Four words are etched above the Supreme Court: Equal Justice Under Law.
But today in America, there’s one justice system for the rich and powerful, and another one for everybody else.
It’s not equal justice when a kid with an ounce of pot can get thrown in jail, while a bank executive who launders money for a drug cartel can get a bonus. It’s not equal justice when, for the exact same crimes, Black Americans are more likely than whites to be arrested, charged, wrongfully convicted, and given harsher sentences. Right now, Latinx adults are three times more likely to be incarcerated than whites. And the United States has the highest rate of incarceration in the world.
So today I’m proposing a plan to reduce incarceration and improve justice in our country. We need to change what we choose to criminalize, reform police behavior, rein in prosecutorial abuses, improve how we treat people when they’re incarcerated, reintegrate them when they return to our communities, and more.
Add your name if you agree: It’s long past time for bold, structural change to reform our criminal justice system.
ADD YOUR NAME:
It’s long past time for bold, structural change to reform our criminal justice system.
Here’s my plan:
1. Reimagine how we talk and think about public safety. My plan focuses on transitioning away from a punitive system and investing in evidence-based approaches that address the underlying drivers of violence and crime — tackling it at its roots, before it ever has a chance to grow.
This includes breaking the school-to-prison pipeline, reducing homelessness and housing insecurity through my housing plan, decriminalizing mental health crises, and focusing on interventions that don’t require incarceration.
2. Change what we choose to criminalize — starting by repealing the 1994 crime bill. It exacerbated incarceration rates in this country by punishing people more severely for even minor infractions and limiting discretion in charging and sentencing in our judicial system. There are some sections of law, like those relating to domestic violence, that should be retained — but the bulk of the law must go.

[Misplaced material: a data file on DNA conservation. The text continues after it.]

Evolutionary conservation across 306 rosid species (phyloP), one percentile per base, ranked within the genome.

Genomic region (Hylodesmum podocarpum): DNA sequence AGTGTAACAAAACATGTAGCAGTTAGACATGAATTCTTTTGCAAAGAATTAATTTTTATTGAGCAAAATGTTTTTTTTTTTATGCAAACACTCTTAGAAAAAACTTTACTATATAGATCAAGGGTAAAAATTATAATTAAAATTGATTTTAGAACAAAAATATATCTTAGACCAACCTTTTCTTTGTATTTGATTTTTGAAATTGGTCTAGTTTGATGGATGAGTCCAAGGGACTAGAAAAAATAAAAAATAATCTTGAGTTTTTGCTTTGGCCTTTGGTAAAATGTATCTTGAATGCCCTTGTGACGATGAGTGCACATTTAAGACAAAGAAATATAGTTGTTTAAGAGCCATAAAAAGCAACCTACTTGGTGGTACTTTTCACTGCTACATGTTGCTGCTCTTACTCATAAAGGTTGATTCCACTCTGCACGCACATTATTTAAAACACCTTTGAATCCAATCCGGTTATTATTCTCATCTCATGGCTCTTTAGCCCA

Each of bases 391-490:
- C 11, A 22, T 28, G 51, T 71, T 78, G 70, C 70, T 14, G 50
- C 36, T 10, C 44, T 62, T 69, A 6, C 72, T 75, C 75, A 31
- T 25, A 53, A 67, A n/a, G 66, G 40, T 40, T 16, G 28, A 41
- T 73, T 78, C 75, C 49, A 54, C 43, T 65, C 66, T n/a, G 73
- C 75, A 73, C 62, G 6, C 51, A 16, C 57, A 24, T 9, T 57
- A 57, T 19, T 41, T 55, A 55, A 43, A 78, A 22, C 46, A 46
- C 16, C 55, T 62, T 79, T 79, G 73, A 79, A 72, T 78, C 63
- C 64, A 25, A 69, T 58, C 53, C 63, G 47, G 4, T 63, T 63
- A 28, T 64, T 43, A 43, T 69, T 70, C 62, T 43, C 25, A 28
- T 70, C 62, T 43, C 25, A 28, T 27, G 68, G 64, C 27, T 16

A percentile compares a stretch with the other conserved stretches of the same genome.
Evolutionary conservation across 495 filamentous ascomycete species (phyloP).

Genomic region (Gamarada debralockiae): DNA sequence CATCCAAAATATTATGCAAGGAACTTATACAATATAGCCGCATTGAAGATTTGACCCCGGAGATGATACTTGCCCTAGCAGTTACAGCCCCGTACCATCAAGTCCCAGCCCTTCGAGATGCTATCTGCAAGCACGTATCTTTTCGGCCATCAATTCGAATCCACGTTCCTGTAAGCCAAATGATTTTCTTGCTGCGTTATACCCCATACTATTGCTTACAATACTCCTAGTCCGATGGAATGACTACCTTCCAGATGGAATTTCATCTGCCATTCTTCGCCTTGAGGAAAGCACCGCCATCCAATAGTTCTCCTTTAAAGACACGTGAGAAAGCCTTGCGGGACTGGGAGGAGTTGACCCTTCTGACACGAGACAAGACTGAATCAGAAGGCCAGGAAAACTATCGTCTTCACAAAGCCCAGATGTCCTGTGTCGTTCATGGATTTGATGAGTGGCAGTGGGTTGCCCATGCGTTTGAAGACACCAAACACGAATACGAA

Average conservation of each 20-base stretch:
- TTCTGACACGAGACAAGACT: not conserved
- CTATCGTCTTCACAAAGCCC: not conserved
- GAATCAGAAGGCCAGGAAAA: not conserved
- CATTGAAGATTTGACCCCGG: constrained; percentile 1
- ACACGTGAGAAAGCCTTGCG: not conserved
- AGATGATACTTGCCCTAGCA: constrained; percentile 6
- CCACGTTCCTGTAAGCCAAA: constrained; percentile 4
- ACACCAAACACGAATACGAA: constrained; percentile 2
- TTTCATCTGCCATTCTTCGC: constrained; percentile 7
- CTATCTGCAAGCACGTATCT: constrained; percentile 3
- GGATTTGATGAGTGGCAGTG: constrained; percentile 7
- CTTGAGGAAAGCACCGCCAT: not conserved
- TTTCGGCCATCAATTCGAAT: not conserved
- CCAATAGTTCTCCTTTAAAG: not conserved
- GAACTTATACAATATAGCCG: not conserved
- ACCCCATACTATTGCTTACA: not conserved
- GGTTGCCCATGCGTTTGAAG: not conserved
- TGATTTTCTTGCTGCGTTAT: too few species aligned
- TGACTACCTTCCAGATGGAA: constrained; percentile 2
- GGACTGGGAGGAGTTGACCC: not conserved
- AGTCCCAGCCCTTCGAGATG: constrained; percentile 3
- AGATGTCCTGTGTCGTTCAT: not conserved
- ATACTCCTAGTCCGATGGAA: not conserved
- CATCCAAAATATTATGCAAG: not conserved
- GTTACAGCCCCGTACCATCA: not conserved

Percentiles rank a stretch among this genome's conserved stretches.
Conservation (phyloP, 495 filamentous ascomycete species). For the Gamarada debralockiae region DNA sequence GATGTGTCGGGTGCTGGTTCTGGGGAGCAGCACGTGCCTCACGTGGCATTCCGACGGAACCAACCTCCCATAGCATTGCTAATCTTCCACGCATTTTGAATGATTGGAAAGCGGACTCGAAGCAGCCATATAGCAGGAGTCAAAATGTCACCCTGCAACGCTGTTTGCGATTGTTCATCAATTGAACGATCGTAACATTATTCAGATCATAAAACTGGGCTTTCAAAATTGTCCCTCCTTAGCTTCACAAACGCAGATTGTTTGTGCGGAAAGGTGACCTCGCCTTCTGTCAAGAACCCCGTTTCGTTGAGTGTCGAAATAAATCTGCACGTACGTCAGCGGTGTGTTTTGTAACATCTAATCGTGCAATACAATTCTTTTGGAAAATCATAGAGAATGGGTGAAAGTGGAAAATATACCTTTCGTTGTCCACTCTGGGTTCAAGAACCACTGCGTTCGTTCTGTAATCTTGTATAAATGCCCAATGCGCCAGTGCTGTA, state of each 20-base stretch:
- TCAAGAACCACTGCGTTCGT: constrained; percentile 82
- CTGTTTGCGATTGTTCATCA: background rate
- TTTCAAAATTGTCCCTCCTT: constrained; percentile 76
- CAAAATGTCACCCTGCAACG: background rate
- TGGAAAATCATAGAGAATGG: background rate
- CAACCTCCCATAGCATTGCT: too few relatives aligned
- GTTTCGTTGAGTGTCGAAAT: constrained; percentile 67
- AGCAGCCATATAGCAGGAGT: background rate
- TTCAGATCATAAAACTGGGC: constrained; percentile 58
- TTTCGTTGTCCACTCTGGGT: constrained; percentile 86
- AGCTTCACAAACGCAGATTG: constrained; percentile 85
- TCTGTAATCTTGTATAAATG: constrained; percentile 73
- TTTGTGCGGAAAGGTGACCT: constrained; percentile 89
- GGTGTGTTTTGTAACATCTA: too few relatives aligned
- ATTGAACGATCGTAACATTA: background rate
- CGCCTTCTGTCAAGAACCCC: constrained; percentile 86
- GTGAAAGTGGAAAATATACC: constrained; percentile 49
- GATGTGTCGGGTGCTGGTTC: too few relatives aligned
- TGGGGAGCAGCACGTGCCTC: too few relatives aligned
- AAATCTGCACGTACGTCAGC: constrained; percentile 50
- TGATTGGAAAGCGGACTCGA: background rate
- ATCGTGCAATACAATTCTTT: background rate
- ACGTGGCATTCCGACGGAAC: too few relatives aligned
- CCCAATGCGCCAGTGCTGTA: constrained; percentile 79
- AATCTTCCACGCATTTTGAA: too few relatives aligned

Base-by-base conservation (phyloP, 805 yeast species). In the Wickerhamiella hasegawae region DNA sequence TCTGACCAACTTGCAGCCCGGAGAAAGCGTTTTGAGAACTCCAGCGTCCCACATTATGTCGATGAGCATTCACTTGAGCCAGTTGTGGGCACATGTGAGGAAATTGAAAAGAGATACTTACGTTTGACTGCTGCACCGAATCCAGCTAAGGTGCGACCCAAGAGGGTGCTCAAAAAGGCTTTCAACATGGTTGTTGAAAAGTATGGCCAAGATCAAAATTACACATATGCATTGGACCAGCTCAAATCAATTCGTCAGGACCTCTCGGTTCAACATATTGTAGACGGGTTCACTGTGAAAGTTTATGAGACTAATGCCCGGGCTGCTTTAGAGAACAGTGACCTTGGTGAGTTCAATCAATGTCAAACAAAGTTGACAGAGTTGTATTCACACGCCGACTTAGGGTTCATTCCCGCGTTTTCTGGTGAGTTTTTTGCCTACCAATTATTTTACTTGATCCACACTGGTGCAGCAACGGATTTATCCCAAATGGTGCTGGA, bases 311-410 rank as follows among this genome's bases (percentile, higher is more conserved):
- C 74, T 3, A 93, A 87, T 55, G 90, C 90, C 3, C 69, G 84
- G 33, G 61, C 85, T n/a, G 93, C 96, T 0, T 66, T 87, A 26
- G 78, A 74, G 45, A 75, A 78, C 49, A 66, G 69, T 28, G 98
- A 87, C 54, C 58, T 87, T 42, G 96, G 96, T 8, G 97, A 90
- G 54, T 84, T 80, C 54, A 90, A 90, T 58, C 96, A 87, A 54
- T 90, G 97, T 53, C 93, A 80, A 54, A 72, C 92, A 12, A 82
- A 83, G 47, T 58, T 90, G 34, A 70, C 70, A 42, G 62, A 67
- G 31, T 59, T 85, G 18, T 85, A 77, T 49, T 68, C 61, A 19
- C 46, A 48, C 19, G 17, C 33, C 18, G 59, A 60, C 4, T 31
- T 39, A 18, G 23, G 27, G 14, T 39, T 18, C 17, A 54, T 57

My plan also involves a new approach to the War on Drugs — which has harmed communities of color — by decriminalizing marijuana and erasing past convictions. It will also end the criminalization poverty by ending cash bail and excessive fines and fees.
3. Reform how the law is enforced. My plan will fundamentally change how police work is done in America. We’ll increase federal oversight capacity, establish a federal standard for the use of force, and work with Congress to pass legislation to prohibit profiling at all levels of law enforcement. And to hold police officers accountable if they violate someone’s constitutional rights, we should restrict qualified immunity.
Real reform also means expanding funding for public defenders, reining in prosecutorial abuses such as coercive plea bargaining, and creating an independent unit to hold accountable prosecutors who abuse their power. We’ll also expand access to justice for people who are wrongfully imprisoned by repealing overly restrictive habeas rules and make it easier to successfully challenge wrongful detention.
4. Fight harsh and immoral sentencing practices and reform incarceration. As president, I’ll use the pardon and clemency powers broadly to right systemic injustices — empowering a clemency board to make recommendations directly to the White House for broad classes of potentially deserving individuals for review — including people who would have benefited from retroactivity under the First Step Act, who are jailed under outdated or discriminatory drug laws, or those serving mandatory minimums that should be abolished.
We should support improved staffing levels and better training for corrections officers, and humane conditions for those behind bars. As president, I will ensure that incarceration meets basic human rights standards, protect special populations, and eliminate private prisons.
5. Set formerly incarcerated individuals up for success. The period after release from prison can be challenging for those returning. During this critical period, they are more likely to be unemployed, more likely to be rearrested, more likely to overdose, and more likely to die. As president, I will remove barriers that hamper reentry for formerly incarcerated people who have served their time — from the restrictions on occupational licensing, to housing, to the disenfranchisement of over 3 million returning citizens.
In order to create real law and order and real justice in our country, we need a structural reform of the system.
I’m ready to tackle this crisis head on, but it’s going to take a grassroots movement. Add your name to support this plan, and be in this fight.
Thanks for being a part of this,
Elizabeth doesn’t accept contributions from PACs of any kind or federally registered lobbyists. This grassroots movement is powered by supporters like you. Chip in now to help build our movement.